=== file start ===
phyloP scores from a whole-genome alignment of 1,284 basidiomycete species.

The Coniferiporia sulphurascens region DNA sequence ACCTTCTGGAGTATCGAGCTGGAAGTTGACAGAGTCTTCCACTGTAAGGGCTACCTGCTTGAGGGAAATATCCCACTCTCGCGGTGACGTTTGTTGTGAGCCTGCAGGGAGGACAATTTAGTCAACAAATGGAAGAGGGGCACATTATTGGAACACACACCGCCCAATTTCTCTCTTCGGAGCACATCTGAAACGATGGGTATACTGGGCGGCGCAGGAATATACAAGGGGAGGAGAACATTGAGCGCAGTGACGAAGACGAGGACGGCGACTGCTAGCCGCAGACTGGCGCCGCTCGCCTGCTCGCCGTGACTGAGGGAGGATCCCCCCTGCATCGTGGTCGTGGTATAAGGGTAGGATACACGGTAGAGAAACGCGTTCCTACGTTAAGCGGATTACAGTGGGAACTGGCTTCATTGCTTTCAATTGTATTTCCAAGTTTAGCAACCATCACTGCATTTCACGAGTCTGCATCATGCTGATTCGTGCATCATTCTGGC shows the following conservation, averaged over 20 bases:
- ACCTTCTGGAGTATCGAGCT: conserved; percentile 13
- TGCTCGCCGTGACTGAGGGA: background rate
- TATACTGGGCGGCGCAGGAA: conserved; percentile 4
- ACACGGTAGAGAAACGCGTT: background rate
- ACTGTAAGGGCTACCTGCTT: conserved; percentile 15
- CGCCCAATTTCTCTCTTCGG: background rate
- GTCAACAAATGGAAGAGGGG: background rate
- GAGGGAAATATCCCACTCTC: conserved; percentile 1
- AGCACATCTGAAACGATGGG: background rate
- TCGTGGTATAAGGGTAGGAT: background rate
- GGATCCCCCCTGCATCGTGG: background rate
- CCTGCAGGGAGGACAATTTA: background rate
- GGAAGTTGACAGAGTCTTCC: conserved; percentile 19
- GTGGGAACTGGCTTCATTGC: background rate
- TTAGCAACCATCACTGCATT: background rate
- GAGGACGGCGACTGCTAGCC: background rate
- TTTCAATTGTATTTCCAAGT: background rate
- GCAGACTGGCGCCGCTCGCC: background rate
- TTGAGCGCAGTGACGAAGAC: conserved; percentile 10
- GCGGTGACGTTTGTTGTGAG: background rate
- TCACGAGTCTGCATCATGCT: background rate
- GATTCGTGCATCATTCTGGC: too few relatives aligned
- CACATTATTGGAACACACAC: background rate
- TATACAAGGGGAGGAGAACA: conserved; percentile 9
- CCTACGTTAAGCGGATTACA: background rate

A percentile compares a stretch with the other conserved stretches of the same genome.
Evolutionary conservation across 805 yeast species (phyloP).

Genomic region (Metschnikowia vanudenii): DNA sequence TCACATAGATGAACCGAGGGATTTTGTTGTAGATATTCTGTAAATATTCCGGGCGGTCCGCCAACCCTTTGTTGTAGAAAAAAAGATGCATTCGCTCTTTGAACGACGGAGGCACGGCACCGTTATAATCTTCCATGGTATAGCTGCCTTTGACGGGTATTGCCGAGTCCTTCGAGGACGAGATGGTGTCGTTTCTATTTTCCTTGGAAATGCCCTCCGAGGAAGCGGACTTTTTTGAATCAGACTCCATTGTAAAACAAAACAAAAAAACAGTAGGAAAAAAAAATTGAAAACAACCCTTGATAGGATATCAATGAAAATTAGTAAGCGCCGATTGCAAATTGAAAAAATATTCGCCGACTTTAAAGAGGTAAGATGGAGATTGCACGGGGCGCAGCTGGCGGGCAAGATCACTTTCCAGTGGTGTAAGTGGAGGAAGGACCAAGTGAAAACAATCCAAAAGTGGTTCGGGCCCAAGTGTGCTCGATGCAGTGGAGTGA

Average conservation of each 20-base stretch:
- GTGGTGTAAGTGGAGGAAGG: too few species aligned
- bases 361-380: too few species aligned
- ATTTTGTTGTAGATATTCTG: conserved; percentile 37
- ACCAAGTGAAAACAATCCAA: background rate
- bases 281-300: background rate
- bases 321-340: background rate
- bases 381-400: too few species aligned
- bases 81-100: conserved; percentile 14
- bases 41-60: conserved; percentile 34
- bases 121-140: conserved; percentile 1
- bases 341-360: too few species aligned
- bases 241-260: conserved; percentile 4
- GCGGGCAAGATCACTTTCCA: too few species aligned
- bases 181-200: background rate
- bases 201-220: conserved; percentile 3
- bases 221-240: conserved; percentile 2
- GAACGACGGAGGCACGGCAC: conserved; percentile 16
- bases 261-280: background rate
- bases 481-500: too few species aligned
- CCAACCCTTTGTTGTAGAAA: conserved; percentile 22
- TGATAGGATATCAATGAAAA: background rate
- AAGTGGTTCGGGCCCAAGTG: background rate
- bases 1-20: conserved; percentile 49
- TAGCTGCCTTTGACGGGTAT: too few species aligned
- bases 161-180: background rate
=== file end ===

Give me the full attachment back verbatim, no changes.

phyloP scores from a whole-genome alignment of 1,284 basidiomycete species.

The Coniferiporia sulphurascens region DNA sequence ACCTTCTGGAGTATCGAGCTGGAAGTTGACAGAGTCTTCCACTGTAAGGGCTACCTGCTTGAGGGAAATATCCCACTCTCGCGGTGACGTTTGTTGTGAGCCTGCAGGGAGGACAATTTAGTCAACAAATGGAAGAGGGGCACATTATTGGAACACACACCGCCCAATTTCTCTCTTCGGAGCACATCTGAAACGATGGGTATACTGGGCGGCGCAGGAATATACAAGGGGAGGAGAACATTGAGCGCAGTGACGAAGACGAGGACGGCGACTGCTAGCCGCAGACTGGCGCCGCTCGCCTGCTCGCCGTGACTGAGGGAGGATCCCCCCTGCATCGTGGTCGTGGTATAAGGGTAGGATACACGGTAGAGAAACGCGTTCCTACGTTAAGCGGATTACAGTGGGAACTGGCTTCATTGCTTTCAATTGTATTTCCAAGTTTAGCAACCATCACTGCATTTCACGAGTCTGCATCATGCTGATTCGTGCATCATTCTGGC shows the following conservation, averaged over 20 bases:
- ACCTTCTGGAGTATCGAGCT: conserved; percentile 13
- TGCTCGCCGTGACTGAGGGA: background rate
- TATACTGGGCGGCGCAGGAA: conserved; percentile 4
- ACACGGTAGAGAAACGCGTT: background rate
- ACTGTAAGGGCTACCTGCTT: conserved; percentile 15
- CGCCCAATTTCTCTCTTCGG: background rate
- GTCAACAAATGGAAGAGGGG: background rate
- GAGGGAAATATCCCACTCTC: conserved; percentile 1
- AGCACATCTGAAACGATGGG: background rate
- TCGTGGTATAAGGGTAGGAT: background rate
- GGATCCCCCCTGCATCGTGG: background rate
- CCTGCAGGGAGGACAATTTA: background rate
- GGAAGTTGACAGAGTCTTCC: conserved; percentile 19
- GTGGGAACTGGCTTCATTGC: background rate
- TTAGCAACCATCACTGCATT: background rate
- GAGGACGGCGACTGCTAGCC: background rate
- TTTCAATTGTATTTCCAAGT: background rate
- GCAGACTGGCGCCGCTCGCC: background rate
- TTGAGCGCAGTGACGAAGAC: conserved; percentile 10
- GCGGTGACGTTTGTTGTGAG: background rate
- TCACGAGTCTGCATCATGCT: background rate
- GATTCGTGCATCATTCTGGC: too few relatives aligned
- CACATTATTGGAACACACAC: background rate
- TATACAAGGGGAGGAGAACA: conserved; percentile 9
- CCTACGTTAAGCGGATTACA: background rate

A percentile compares a stretch with the other conserved stretches of the same genome.
Evolutionary conservation across 805 yeast species (phyloP).

Genomic region (Metschnikowia vanudenii): DNA sequence TCACATAGATGAACCGAGGGATTTTGTTGTAGATATTCTGTAAATATTCCGGGCGGTCCGCCAACCCTTTGTTGTAGAAAAAAAGATGCATTCGCTCTTTGAACGACGGAGGCACGGCACCGTTATAATCTTCCATGGTATAGCTGCCTTTGACGGGTATTGCCGAGTCCTTCGAGGACGAGATGGTGTCGTTTCTATTTTCCTTGGAAATGCCCTCCGAGGAAGCGGACTTTTTTGAATCAGACTCCATTGTAAAACAAAACAAAAAAACAGTAGGAAAAAAAAATTGAAAACAACCCTTGATAGGATATCAATGAAAATTAGTAAGCGCCGATTGCAAATTGAAAAAATATTCGCCGACTTTAAAGAGGTAAGATGGAGATTGCACGGGGCGCAGCTGGCGGGCAAGATCACTTTCCAGTGGTGTAAGTGGAGGAAGGACCAAGTGAAAACAATCCAAAAGTGGTTCGGGCCCAAGTGTGCTCGATGCAGTGGAGTGA

Average conservation of each 20-base stretch:
- GTGGTGTAAGTGGAGGAAGG: too few species aligned
- bases 361-380: too few species aligned
- ATTTTGTTGTAGATATTCTG: conserved; percentile 37
- ACCAAGTGAAAACAATCCAA: background rate
- bases 281-300: background rate
- bases 321-340: background rate
- bases 381-400: too few species aligned
- bases 81-100: conserved; percentile 14
- bases 41-60: conserved; percentile 34
- bases 121-140: conserved; percentile 1
- bases 341-360: too few species aligned
- bases 241-260: conserved; percentile 4
- GCGGGCAAGATCACTTTCCA: too few species aligned
- bases 181-200: background rate
- bases 201-220: conserved; percentile 3
- bases 221-240: conserved; percentile 2
- GAACGACGGAGGCACGGCAC: conserved; percentile 16
- bases 261-280: background rate
- bases 481-500: too few species aligned
- CCAACCCTTTGTTGTAGAAA: conserved; percentile 22
- TGATAGGATATCAATGAAAA: background rate
- AAGTGGTTCGGGCCCAAGTG: background rate
- bases 1-20: conserved; percentile 49
- TAGCTGCCTTTGACGGGTAT: too few species aligned
- bases 161-180: background rate